1 Samuel 15 tells the story of Saul’s destruction of the Amalekites, how Saul was told by the Lord, through Samuel, to completely annihilate them–old and young, human and beast. Reading that today, it’s easy to think that it was <ahem> overkill. (I know…terrible pun.) My instinctive reaction is, “What in the world did the tiny babies do to deserve that? And why waste all those animals? That’s good food and skins and wool. Why just destroy them?”
But of course, I am not God, and He knows perfectly why that was the best choice. And if I consider it honestly, perhaps it is more merciful to do away with babies as well as adults, because what in the world would happen to a city full of parentless children? But more importantly, that was what God commanded.
If you know the story, you know that Saul thought a bit like I do. He saw no reason to destroy all those perfect animals when they could be used for a nice sacrifice. It seemed only sensible. The animals were to die anyway–why not do the ceremony?
It’s interesting that when Samuel confronted Saul, he claimed to have done just what the Lord had instructed. In verse 13, Saul greets Samuel the prophet with, “Blessed are you of the Lord! I have carried out the command of the Lord.” Saul had waged a successful battle and was feeling pretty good about himself. When Samuel mentioned the noise of the animals, Saul was very matter-of-fact: “Oh, yes, those are just the best ones…the people saved those to sacrifice.” He may have been sensing Samuel’s displeasure at this point, since he carefully shifted the responsibility onto “the people” rather than taking the blame himself. However, he still thought it was a good idea; he argued again in verse 20 that he had indeed obeyed God. Saul believed that he had done the right thing. He had considered it in his own mind, logically and practically, and it seemed good to him.
How many times do I do similar things? I may know what the word of God teaches, but rather than take it at face value–after all, that seems a bit impractical in this particular instance–I tweak it a bit, just a little bit, and cheerfully tell myself that I am fully and completely following the Lord.
The problem is that God’s ways do not always seem logical and practical to us. His plans are so far-reaching that we can’t begin to see all the effects. We are shortsighted, and when God sets a plan in motion, it is too big for us to see. We cannot see the entire picture. We may look at the tiny part of it that is ours to fulfill, and think, “How can that possibly be right? It doesn’t make sense! I can’t see any way that this advances the kingdom of God! In fact, it looks to me like it might do the opposite.” I’m guessing that Saul thought exactly that sort of thing, too. Why just destroy the animals? It makes no sense. Let’s have a sacrifice and honor God instead!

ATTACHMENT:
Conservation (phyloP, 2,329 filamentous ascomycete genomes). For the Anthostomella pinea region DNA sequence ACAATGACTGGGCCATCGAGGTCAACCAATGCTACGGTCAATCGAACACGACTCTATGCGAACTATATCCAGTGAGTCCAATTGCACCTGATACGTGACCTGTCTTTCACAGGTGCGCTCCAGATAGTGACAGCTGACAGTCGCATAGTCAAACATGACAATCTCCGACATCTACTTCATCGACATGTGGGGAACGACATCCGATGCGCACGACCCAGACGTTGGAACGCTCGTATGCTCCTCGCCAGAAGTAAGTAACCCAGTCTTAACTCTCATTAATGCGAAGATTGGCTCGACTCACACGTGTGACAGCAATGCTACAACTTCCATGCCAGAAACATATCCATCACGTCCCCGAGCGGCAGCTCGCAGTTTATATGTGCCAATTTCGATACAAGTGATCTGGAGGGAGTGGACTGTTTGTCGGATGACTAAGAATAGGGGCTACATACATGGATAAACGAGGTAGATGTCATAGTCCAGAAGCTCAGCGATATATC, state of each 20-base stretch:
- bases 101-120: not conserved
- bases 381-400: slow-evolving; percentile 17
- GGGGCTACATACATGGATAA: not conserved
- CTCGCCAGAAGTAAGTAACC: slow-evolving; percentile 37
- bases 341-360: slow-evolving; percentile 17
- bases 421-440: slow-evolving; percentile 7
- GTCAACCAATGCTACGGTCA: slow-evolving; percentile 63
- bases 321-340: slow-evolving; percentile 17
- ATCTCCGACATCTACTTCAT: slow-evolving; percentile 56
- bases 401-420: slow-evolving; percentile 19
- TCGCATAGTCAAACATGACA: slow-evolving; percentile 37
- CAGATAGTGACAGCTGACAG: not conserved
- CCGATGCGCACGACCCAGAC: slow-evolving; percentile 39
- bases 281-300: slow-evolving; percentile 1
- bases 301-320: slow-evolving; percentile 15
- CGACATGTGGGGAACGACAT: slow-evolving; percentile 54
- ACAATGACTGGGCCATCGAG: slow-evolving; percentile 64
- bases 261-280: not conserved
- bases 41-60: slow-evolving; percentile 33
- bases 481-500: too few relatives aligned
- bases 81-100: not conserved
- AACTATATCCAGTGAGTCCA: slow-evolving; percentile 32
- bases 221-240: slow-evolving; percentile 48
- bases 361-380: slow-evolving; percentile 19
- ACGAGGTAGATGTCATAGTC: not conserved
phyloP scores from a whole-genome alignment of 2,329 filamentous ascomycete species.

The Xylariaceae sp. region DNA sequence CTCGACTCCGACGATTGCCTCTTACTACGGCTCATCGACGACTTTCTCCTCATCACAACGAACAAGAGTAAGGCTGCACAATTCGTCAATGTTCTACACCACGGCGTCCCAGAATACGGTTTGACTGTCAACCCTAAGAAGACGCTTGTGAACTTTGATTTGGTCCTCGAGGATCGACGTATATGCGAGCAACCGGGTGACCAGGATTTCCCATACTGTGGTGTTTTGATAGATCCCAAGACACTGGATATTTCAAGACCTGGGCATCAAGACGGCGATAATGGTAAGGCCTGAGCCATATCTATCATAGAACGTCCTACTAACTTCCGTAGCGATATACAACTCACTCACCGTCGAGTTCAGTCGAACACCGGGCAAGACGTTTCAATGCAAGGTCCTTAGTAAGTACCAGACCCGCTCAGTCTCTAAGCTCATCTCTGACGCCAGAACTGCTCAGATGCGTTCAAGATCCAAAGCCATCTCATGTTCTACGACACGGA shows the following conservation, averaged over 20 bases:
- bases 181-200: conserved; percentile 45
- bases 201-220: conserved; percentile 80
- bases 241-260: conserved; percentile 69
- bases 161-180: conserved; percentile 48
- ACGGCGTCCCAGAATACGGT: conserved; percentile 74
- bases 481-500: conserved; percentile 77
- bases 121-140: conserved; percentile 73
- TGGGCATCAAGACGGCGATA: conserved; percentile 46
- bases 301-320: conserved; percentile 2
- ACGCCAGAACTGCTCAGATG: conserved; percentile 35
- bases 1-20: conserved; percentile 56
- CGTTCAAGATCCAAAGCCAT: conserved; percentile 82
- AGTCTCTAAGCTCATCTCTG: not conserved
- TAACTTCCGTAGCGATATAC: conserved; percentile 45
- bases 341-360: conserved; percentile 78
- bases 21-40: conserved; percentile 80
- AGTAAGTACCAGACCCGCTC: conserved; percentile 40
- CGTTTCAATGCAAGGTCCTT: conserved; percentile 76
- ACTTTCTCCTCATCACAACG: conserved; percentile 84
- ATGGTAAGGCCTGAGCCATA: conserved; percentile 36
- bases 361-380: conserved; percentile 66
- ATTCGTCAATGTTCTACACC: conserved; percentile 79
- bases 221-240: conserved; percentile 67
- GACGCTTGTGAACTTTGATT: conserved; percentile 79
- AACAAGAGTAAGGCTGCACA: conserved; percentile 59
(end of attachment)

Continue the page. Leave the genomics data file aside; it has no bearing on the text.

But God’s response, in verse 11, was sorrow. “I regret that I have made Saul king, for he has turned back from following Me and has not carried out my commands.” Saul thought he had carried out God’s instructions admirably, but he had changed a few little things, just to be sensible. The prophet Samuel rebukes him by saying something amazing.
Better than sacrifice? This was an earth-shattering idea! In that day, everyone knew that the way to make God happy was to sacrifice. It was a way to prove your devotion, to show sorrow for your sins, and to build a close relationship with God. Sacrifice was the very essence of worship. Yet Samuel was telling Saul that this sacrifice was worthless because he had obtained it through disobedience to God.
Consider a comparable story in today’s economy and custom:
A prominent lawyer from a wealthy family offers to donate a large sum of money so that his church can build an orphanage and hospital in Liberia. Since the need is great, this seems like an answer to prayer, but the elders in charge of the project feel a caution in the matter and ask the Lord for guidance. Eventually, they learn more of the man’s story. The man’s fortune is founded mainly on an inheritance from his father. With his legal skills, the man had manipulated the distribution of that inheritance, funneling most of it to himself and a much smaller portion to his good-for-nothing brother. He had recognized that his brother was a spendthrift and would waste the money on frivolous things, while this man had a vision of all the good that could be accomplished with the money. He wanted to be a philanthropist.
Think about the similarities: Both Saul and this wealthy man wanted to make an offering that supposedly honored God, but actually would honor themselves at the same time. And though both of them were offering very generous contributions, neither was actually giving a sacrifice of himself. Both had received the riches they were donating through mishandling of resources they had been put in charge of. Yes, they could have done impressive things with their riches.
But obedience is better.
Our God, the Maker of the Universe, does not need our paltry gifts. He already has it all. He created it all—crafted it from nothing. What He desires is that we obey Him, even when it doesn’t make sense to our finite minds.
Do I ever find myself arguing with God? Trying to reason away what He has commanded? No tithe or good deed can ever be as precious to Him as a heart that willingly obeys Him and trusts in His wisdom and magnificent plan.
Even when it doesn’t make sense to me.